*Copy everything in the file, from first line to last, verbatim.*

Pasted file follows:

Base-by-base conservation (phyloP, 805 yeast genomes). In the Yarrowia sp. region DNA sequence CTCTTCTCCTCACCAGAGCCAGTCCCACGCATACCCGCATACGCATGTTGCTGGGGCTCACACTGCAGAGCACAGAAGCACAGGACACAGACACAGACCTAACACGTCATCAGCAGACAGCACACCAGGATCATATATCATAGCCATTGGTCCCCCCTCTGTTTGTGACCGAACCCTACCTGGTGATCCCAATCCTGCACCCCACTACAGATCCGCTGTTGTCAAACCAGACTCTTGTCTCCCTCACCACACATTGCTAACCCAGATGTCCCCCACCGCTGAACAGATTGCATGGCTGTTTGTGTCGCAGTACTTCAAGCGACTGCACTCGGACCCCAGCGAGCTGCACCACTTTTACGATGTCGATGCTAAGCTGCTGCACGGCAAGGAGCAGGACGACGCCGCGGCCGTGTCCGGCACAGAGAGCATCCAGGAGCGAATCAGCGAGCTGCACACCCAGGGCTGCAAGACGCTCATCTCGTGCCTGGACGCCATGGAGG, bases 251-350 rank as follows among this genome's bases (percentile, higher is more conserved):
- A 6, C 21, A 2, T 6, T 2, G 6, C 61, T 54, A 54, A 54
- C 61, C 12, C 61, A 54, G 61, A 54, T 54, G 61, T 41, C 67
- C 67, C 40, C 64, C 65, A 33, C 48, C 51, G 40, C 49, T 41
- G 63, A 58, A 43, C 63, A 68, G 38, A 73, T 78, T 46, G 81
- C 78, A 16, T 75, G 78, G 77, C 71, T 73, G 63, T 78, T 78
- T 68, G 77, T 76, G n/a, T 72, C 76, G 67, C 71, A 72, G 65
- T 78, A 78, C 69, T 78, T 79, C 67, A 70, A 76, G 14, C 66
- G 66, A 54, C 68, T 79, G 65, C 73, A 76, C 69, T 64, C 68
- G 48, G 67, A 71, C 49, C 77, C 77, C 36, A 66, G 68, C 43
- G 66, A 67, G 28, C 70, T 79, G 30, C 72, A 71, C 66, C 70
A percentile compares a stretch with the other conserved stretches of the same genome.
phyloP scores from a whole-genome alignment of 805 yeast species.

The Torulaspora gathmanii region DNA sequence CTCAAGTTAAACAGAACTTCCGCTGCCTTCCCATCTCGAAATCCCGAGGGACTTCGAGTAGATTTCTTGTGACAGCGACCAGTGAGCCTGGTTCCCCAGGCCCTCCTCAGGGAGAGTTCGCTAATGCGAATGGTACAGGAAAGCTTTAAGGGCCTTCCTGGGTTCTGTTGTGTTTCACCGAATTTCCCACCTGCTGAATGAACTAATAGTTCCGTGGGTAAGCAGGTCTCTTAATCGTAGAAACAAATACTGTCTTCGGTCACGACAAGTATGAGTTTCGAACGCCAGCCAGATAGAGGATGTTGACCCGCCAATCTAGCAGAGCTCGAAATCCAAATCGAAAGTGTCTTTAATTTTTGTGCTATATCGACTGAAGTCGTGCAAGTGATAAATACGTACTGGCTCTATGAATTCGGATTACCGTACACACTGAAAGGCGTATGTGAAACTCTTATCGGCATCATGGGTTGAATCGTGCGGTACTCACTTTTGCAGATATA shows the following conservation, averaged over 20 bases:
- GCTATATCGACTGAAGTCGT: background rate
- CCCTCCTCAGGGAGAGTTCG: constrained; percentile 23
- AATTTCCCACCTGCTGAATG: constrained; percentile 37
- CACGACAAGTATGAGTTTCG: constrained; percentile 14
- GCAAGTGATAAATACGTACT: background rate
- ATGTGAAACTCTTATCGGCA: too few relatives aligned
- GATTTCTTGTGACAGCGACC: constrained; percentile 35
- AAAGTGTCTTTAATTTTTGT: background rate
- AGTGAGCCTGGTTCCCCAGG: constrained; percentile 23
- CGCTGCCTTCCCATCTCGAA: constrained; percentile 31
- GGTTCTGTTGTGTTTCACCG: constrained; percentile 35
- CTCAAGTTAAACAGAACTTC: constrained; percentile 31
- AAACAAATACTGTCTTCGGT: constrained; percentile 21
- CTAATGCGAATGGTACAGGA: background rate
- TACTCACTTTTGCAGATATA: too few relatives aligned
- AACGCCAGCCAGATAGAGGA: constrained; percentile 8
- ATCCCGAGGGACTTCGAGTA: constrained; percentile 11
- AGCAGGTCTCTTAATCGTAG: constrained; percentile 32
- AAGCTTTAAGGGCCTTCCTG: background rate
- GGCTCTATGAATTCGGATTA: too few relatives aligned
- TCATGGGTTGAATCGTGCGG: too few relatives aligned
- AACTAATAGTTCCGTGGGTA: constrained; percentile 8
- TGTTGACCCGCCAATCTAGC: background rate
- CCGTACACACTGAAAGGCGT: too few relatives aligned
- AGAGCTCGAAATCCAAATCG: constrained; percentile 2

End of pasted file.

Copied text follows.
Base-by-base conservation (phyloP, 805 yeast genomes). In the Yarrowia sp. region DNA sequence CTCTTCTCCTCACCAGAGCCAGTCCCACGCATACCCGCATACGCATGTTGCTGGGGCTCACACTGCAGAGCACAGAAGCACAGGACACAGACACAGACCTAACACGTCATCAGCAGACAGCACACCAGGATCATATATCATAGCCATTGGTCCCCCCTCTGTTTGTGACCGAACCCTACCTGGTGATCCCAATCCTGCACCCCACTACAGATCCGCTGTTGTCAAACCAGACTCTTGTCTCCCTCACCACACATTGCTAACCCAGATGTCCCCCACCGCTGAACAGATTGCATGGCTGTTTGTGTCGCAGTACTTCAAGCGACTGCACTCGGACCCCAGCGAGCTGCACCACTTTTACGATGTCGATGCTAAGCTGCTGCACGGCAAGGAGCAGGACGACGCCGCGGCCGTGTCCGGCACAGAGAGCATCCAGGAGCGAATCAGCGAGCTGCACACCCAGGGCTGCAAGACGCTCATCTCGTGCCTGGACGCCATGGAGG, bases 251-350 rank as follows among this genome's bases (percentile, higher is more conserved):
- A 6, C 21, A 2, T 6, T 2, G 6, C 61, T 54, A 54, A 54
- C 61, C 12, C 61, A 54, G 61, A 54, T 54, G 61, T 41, C 67
- C 67, C 40, C 64, C 65, A 33, C 48, C 51, G 40, C 49, T 41
- G 63, A 58, A 43, C 63, A 68, G 38, A 73, T 78, T 46, G 81
- C 78, A 16, T 75, G 78, G 77, C 71, T 73, G 63, T 78, T 78
- T 68, G 77, T 76, G n/a, T 72, C 76, G 67, C 71, A 72, G 65
- T 78, A 78, C 69, T 78, T 79, C 67, A 70, A 76, G 14, C 66
- G 66, A 54, C 68, T 79, G 65, C 73, A 76, C 69, T 64, C 68
- G 48, G 67, A 71, C 49, C 77, C 77, C 36, A 66, G 68, C 43
- G 66, A 67, G 28, C 70, T 79, G 30, C 72, A 71, C 66, C 70
A percentile compares a stretch with the other conserved stretches of the same genome.
phyloP scores from a whole-genome alignment of 805 yeast species.

The Torulaspora gathmanii region DNA sequence CTCAAGTTAAACAGAACTTCCGCTGCCTTCCCATCTCGAAATCCCGAGGGACTTCGAGTAGATTTCTTGTGACAGCGACCAGTGAGCCTGGTTCCCCAGGCCCTCCTCAGGGAGAGTTCGCTAATGCGAATGGTACAGGAAAGCTTTAAGGGCCTTCCTGGGTTCTGTTGTGTTTCACCGAATTTCCCACCTGCTGAATGAACTAATAGTTCCGTGGGTAAGCAGGTCTCTTAATCGTAGAAACAAATACTGTCTTCGGTCACGACAAGTATGAGTTTCGAACGCCAGCCAGATAGAGGATGTTGACCCGCCAATCTAGCAGAGCTCGAAATCCAAATCGAAAGTGTCTTTAATTTTTGTGCTATATCGACTGAAGTCGTGCAAGTGATAAATACGTACTGGCTCTATGAATTCGGATTACCGTACACACTGAAAGGCGTATGTGAAACTCTTATCGGCATCATGGGTTGAATCGTGCGGTACTCACTTTTGCAGATATA shows the following conservation, averaged over 20 bases:
- GCTATATCGACTGAAGTCGT: background rate
- CCCTCCTCAGGGAGAGTTCG: constrained; percentile 23
- AATTTCCCACCTGCTGAATG: constrained; percentile 37
- CACGACAAGTATGAGTTTCG: constrained; percentile 14
- GCAAGTGATAAATACGTACT: background rate
- ATGTGAAACTCTTATCGGCA: too few relatives aligned
- GATTTCTTGTGACAGCGACC: constrained; percentile 35
- AAAGTGTCTTTAATTTTTGT: background rate
- AGTGAGCCTGGTTCCCCAGG: constrained; percentile 23
- CGCTGCCTTCCCATCTCGAA: constrained; percentile 31
- GGTTCTGTTGTGTTTCACCG: constrained; percentile 35
- CTCAAGTTAAACAGAACTTC: constrained; percentile 31
- AAACAAATACTGTCTTCGGT: constrained; percentile 21
- CTAATGCGAATGGTACAGGA: background rate
- TACTCACTTTTGCAGATATA: too few relatives aligned
- AACGCCAGCCAGATAGAGGA: constrained; percentile 8
- ATCCCGAGGGACTTCGAGTA: constrained; percentile 11
- AGCAGGTCTCTTAATCGTAG: constrained; percentile 32
- AAGCTTTAAGGGCCTTCCTG: background rate
- GGCTCTATGAATTCGGATTA: too few relatives aligned
- TCATGGGTTGAATCGTGCGG: too few relatives aligned
- AACTAATAGTTCCGTGGGTA: constrained; percentile 8
- TGTTGACCCGCCAATCTAGC: background rate
- CCGTACACACTGAAAGGCGT: too few relatives aligned
- AGAGCTCGAAATCCAAATCG: constrained; percentile 2